WESTON, Conn. -- Weston filmmaker Amy Kalafa is looking for help to kick start a new documentary series that would chronicle people who are making a positive change in the world.
Kalafa recently started a Kickstarter page to fund the documentary series. She is looking to raise $48,500 by Jan. 15. She and partner Alex Gunuey founded A-RAY.tv, the first solar-powered production company in Connecticut. The pair are committed to conserving resources in all of their filming.
Being an advocate means standing up for an issue, Kalafa said, and she is committed to helping advocates shine.
"If you've ever wondered how to transform a passion into an avocation, this is the documentary series for you," she said on her Kickstarter page. "Whether it's sustainable food, children's health, social justice, or environmental protection, we all have causes we care about. These heroes have chosen to devote time and energy to their causes - as filmmakers, writers, founders of organizations and community organizers. Some have done it as volunteers in addition to their day jobs, others have left one career to start another as a full-time advocate. In their own words, you'll see and hear how their transformation took place, and you'll learn what sacrifices they have made, and what rewards they have reaped."
The Kickstarter project involves a feature-length documentary based on seven interviews Kalafa previously conducted that she is hoping will be the pilot in a new series highlighting advocates. The plan is to eventually create a series on advocates doing positive work around the world.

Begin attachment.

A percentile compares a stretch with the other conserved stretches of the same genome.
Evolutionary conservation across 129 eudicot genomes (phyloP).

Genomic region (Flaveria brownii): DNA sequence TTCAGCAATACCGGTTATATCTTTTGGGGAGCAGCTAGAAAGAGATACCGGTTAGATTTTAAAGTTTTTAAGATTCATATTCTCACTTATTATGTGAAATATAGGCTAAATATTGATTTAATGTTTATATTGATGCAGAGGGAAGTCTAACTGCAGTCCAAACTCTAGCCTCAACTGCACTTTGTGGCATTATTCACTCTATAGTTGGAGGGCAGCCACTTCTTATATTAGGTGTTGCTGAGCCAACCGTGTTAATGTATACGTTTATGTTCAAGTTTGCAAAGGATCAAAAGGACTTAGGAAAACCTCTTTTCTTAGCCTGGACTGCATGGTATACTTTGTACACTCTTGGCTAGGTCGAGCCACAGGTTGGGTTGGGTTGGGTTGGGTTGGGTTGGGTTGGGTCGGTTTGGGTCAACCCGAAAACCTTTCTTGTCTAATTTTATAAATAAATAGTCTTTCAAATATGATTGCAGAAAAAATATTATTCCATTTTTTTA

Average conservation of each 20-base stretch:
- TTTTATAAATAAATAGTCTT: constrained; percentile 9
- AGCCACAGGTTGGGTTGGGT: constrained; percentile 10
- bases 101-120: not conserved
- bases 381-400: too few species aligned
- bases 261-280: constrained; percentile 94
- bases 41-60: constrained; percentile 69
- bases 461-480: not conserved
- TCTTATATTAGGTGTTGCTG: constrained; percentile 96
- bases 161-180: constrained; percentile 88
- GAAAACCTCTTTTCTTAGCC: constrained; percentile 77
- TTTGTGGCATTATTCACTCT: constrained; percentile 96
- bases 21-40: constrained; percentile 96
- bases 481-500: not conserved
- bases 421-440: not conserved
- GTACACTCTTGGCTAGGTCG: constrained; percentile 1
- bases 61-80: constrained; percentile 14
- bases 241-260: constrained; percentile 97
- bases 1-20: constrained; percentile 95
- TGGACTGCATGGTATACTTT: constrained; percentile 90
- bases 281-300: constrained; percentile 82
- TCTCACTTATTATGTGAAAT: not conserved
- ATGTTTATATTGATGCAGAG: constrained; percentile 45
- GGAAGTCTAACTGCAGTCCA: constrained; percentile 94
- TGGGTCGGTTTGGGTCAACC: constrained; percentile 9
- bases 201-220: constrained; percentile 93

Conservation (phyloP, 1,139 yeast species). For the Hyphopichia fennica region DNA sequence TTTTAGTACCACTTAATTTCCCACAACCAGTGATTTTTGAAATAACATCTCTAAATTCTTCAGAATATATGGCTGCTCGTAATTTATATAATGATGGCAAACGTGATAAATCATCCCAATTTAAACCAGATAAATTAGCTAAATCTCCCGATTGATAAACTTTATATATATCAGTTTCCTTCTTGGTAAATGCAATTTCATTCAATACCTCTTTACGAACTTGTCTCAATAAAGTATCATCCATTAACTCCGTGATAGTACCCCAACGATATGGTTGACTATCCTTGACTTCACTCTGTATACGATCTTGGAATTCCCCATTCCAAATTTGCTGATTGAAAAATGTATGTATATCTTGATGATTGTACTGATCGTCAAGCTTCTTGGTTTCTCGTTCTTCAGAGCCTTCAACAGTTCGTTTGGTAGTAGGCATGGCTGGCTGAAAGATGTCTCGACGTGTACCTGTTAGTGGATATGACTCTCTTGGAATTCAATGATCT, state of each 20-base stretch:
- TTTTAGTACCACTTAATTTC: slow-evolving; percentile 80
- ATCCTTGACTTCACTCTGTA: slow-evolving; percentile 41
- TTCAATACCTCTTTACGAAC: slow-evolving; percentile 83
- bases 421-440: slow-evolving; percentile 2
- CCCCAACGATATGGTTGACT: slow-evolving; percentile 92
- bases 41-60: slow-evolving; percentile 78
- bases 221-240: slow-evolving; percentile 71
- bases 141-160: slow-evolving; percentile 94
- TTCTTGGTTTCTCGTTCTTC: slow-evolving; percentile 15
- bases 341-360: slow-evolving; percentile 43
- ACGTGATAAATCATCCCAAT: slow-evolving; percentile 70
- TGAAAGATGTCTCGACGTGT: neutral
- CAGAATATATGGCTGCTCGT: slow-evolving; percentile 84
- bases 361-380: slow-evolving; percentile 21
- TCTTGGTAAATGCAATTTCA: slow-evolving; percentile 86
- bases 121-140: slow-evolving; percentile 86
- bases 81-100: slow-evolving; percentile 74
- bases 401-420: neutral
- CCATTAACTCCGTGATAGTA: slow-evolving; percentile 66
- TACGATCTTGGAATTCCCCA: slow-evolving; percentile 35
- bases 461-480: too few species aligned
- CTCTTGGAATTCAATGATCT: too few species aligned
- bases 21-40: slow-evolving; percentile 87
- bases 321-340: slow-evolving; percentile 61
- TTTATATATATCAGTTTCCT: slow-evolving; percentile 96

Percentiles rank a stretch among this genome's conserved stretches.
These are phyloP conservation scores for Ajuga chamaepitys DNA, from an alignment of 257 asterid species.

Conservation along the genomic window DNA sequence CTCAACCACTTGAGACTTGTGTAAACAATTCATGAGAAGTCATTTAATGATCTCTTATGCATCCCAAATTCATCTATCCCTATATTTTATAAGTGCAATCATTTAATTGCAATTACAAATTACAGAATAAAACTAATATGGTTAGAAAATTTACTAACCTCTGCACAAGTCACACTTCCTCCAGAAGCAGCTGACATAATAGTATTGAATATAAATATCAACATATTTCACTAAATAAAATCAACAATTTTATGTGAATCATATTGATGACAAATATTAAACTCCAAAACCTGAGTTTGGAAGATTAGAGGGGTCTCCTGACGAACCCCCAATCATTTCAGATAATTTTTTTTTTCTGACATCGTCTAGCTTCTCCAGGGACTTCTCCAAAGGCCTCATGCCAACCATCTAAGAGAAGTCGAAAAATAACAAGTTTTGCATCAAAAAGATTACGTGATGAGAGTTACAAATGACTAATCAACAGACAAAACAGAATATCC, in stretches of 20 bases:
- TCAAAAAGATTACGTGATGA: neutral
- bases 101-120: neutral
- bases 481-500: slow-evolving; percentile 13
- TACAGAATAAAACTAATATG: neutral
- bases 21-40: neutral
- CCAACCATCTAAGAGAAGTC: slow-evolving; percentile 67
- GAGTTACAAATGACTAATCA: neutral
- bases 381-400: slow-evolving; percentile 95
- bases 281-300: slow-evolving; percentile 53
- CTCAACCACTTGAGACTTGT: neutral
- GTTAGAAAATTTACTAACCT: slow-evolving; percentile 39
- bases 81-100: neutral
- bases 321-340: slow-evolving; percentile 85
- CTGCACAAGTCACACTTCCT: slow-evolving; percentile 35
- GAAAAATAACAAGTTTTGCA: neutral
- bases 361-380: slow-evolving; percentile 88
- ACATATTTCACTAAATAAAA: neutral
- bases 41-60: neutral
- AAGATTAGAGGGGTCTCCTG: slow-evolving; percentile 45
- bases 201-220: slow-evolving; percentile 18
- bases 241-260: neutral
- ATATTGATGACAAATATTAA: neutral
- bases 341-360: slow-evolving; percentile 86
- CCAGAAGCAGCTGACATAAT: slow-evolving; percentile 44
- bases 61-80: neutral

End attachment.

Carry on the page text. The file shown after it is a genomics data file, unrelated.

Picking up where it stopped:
"Scheduling filming with busy people is always a challenge," she said on Kickstarter. "While our goal is to complete filming by June at the latest, advocates are nimble beings, and as such their schedules are known to change at the drop of a hat. We will have to juggle our own travel schedule around the moving targets of our subjects. With a 30-year history as documentary filmmakers, we are experienced with this type of production and it is for that reason that we have given ourselves a generous six-month window to complete the production."
Kalafa said there are risks and challenges ahead.
"Perhaps the greatest challenge lies in distribution. Our goal is to show the film to the widest possible audience," she said on the Kickstarter page. "Although we have a large mailing list and many great contacts in the world of advocacy as well as in the world of film distribution, marketing a film is always a long-term and ongoing process that requires time and commitment."
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